From 2014 – 2018, Gingerbread delivered Talent Match London to young single parents across 9 (revised to 7) boroughs in the capital. This report summarises the evaluation we conducted at the end of the project, to understand what was and wasn’t successful with the delivery, and to capture wider learning about working with young single parents, specifically on employability programmes. We conducted 12 interviews for this project, with participants, and internal and external professionals with experience working with young single parents.
Learning for employability programmes working with young single parents
We have developed the Young Single Parents’ Journey of Change, a recommended design template for future employability programmes working with young single parents. This builds on the Talent Match Journey of Change but we have added stages to help young parents stabilise their lives, and gain additional educational and work experience, and have adapted existing stages to better recruit and serve this group. The journey for young single parents is longer and highly likely to be subject to set-backs. Through the evaluation findings we question whether it is feasible to deliver the full journey at once. For many young single parents, the journey would be better and more successfully completed in stages. For example, the first stage could be reaching ‘skill-up’, identifying short and long-term goals and gaining education and work experience, and the remaining steps could be completed when the parent has more stability or their child is older. Moreover, career aspirations might differ in the short and long term. Our evaluation suggests that in the short term, many young single parents want a job to earn some extra money and gain some work experience, and will look at moving into a more ‘skilled’ and sustainable career as their children get older.
Learning for Gingerbread
For Gingerbread, this evaluation had provided learning to influence how we work with young single parents, who have needs that are specific and different from our main beneficiary group.
Engagement – young single parents don’t always identify as such and so research that considers messaging, channels, and routes to engagement is required to understand how we reach and engage this group in our wider offer of services.
Advice – young single parents don’t use our advice services, particularly the helpline. They often don’t identify their need for support and wouldn’t identify Gingerbread as a source of support if they don’t identify as single parents themselves. We must consider how we can create routes to this service for young single parents and how to make the service relevant and accessible to them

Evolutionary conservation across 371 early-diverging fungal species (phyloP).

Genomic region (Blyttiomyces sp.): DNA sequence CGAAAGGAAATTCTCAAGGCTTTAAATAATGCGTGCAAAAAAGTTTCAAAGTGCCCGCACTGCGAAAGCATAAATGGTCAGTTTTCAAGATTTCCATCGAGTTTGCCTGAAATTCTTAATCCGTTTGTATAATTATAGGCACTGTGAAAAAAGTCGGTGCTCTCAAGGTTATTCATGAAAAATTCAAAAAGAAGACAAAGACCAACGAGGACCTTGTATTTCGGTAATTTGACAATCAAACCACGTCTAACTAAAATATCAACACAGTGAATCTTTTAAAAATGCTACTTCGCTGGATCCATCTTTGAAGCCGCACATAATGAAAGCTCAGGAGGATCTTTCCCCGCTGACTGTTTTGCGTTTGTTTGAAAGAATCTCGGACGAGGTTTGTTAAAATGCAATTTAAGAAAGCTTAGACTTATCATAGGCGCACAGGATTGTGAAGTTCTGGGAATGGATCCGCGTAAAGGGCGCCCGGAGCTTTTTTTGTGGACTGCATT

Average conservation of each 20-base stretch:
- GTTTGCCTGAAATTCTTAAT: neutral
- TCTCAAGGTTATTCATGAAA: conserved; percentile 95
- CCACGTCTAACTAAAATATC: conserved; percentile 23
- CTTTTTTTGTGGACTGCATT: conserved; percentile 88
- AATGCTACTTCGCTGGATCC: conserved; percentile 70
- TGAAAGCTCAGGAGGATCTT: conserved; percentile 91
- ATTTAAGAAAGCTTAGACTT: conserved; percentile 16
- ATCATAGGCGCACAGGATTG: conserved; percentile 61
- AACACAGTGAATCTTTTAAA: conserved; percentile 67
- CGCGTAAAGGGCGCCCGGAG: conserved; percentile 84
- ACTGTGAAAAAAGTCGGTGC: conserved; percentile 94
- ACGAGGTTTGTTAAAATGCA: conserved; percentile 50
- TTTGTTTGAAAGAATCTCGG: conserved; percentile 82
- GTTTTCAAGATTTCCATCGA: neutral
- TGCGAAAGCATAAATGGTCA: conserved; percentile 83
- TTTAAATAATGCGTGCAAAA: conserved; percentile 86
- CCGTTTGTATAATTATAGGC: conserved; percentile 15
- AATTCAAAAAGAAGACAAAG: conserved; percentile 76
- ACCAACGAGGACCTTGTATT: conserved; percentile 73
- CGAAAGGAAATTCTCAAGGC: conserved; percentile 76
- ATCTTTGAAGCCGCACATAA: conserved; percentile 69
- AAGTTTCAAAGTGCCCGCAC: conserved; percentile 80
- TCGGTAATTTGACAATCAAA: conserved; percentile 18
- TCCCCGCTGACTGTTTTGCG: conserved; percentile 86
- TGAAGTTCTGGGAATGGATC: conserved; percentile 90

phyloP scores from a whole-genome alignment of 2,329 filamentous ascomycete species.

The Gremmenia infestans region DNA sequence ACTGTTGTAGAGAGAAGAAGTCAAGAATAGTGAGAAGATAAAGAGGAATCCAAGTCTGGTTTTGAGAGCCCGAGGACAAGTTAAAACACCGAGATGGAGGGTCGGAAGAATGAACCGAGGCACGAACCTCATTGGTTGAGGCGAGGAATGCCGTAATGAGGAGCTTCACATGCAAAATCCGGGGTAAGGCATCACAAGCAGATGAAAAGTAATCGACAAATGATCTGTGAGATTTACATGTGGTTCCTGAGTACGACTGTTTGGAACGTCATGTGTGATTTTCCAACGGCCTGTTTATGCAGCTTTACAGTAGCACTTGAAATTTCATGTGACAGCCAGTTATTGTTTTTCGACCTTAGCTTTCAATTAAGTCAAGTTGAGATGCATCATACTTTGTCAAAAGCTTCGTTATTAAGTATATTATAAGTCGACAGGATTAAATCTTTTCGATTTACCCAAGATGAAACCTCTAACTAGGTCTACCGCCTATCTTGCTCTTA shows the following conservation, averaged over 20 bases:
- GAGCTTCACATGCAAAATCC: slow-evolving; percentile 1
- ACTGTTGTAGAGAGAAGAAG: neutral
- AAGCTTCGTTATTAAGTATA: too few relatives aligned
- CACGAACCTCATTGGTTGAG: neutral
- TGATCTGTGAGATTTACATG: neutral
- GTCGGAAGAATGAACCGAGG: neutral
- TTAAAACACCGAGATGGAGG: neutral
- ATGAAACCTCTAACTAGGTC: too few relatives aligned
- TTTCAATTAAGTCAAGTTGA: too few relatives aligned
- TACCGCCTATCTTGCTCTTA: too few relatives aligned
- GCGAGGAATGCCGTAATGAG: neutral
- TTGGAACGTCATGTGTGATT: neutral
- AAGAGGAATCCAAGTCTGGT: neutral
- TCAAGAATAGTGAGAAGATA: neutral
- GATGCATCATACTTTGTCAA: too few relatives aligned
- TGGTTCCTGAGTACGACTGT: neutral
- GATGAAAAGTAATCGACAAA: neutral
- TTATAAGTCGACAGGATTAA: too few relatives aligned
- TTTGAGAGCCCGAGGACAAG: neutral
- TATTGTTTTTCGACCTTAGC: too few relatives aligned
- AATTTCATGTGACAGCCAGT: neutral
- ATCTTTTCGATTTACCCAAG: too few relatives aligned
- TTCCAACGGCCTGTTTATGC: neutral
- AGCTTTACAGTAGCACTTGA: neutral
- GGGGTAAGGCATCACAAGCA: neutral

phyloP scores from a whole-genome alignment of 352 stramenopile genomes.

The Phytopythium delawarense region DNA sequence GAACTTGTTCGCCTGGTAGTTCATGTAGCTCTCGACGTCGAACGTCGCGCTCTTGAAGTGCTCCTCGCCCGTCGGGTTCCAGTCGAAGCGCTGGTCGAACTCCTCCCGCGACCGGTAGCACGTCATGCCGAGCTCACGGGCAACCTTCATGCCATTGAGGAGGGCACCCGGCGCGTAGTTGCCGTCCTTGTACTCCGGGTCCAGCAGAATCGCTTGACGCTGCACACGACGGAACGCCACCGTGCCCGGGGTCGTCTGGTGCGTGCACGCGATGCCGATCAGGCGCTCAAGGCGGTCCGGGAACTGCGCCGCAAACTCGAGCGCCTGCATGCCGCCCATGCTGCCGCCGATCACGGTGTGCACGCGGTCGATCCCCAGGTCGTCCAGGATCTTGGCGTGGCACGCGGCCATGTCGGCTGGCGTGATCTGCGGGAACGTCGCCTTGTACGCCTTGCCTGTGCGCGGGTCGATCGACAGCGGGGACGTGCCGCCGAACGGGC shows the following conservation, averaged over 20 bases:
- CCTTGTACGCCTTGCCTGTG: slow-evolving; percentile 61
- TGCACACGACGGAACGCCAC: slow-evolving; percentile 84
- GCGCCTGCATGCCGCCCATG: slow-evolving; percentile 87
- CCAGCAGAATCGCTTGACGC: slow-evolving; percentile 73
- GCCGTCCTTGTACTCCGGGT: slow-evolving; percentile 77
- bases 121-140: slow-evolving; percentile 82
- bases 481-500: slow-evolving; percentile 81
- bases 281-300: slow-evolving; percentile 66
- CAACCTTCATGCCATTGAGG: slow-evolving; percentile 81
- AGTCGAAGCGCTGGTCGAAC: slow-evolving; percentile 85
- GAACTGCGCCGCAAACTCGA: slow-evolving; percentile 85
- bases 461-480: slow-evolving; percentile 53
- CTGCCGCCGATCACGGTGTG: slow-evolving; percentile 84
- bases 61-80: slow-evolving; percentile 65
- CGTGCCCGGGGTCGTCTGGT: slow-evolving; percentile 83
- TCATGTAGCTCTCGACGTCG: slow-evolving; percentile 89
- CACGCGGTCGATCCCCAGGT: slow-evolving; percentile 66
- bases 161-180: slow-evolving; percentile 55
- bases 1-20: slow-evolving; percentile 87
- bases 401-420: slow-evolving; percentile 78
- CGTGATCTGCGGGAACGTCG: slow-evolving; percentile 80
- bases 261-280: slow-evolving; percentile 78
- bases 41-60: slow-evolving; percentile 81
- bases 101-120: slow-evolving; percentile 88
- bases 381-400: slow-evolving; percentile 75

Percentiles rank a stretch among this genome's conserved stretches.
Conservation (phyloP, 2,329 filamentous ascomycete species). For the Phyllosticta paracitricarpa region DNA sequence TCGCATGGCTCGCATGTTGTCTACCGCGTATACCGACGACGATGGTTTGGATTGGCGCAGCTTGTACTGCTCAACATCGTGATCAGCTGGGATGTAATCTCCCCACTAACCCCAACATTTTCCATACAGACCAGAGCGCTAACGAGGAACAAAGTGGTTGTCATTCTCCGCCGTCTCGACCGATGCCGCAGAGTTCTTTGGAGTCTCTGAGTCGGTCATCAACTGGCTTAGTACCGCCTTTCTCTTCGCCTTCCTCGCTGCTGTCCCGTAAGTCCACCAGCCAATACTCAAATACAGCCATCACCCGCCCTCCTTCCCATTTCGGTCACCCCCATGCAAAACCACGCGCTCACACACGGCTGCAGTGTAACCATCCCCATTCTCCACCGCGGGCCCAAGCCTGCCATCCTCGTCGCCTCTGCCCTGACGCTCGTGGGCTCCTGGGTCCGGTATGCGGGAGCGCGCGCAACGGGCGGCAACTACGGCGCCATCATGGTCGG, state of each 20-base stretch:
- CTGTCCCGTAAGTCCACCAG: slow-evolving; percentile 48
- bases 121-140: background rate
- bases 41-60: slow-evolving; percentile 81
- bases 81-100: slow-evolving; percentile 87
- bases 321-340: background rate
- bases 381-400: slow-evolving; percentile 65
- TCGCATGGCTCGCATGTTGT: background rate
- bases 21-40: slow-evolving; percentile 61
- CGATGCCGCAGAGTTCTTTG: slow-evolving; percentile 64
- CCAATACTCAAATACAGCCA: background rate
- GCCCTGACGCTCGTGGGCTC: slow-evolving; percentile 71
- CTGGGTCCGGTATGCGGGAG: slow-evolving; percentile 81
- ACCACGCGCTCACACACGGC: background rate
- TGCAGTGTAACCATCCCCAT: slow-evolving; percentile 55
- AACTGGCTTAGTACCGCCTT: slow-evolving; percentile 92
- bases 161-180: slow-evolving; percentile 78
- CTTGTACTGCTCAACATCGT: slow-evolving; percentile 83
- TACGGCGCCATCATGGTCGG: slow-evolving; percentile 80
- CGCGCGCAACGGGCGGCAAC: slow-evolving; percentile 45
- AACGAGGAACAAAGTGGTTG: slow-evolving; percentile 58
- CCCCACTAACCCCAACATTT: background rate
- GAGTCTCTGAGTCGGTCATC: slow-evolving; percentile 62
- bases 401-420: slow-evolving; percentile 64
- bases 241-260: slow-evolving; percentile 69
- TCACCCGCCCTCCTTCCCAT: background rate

Campaigns and policy – the team has already successfully challenged the government on job seeking requirements for parents on universal credit with young children. Young single parents clearly face a specific set of challenges relating to their age and the age of their children, and there is further work to do in recognising and campaigning on these specific issues.
Peer support – young single parents feel excluded from parent spaces and as such our current model of peer support will not be suitable for them. Gingerbread should consider what other models of peer support might better serve this group, for example trialling digital spaces, as this is a medium that young people are comfortable with and it combats the childcare challenges.
Strategy – this evaluation supports Gingerbread’s wider strategic review to wind down the delivery of employment contracts for single parents. This will allow Gingerbread to focus resources towards delivering more sustainable programmes for single parents that support sustainable work, in work progression, and allow us reach a larger number of single parents. Gingerbread is well positioned to work in partnership with other organisations on the ‘stability’ stage of the Young Single Parent Journey of Change, and to provide advice and information about young single parent needs, to those working with them.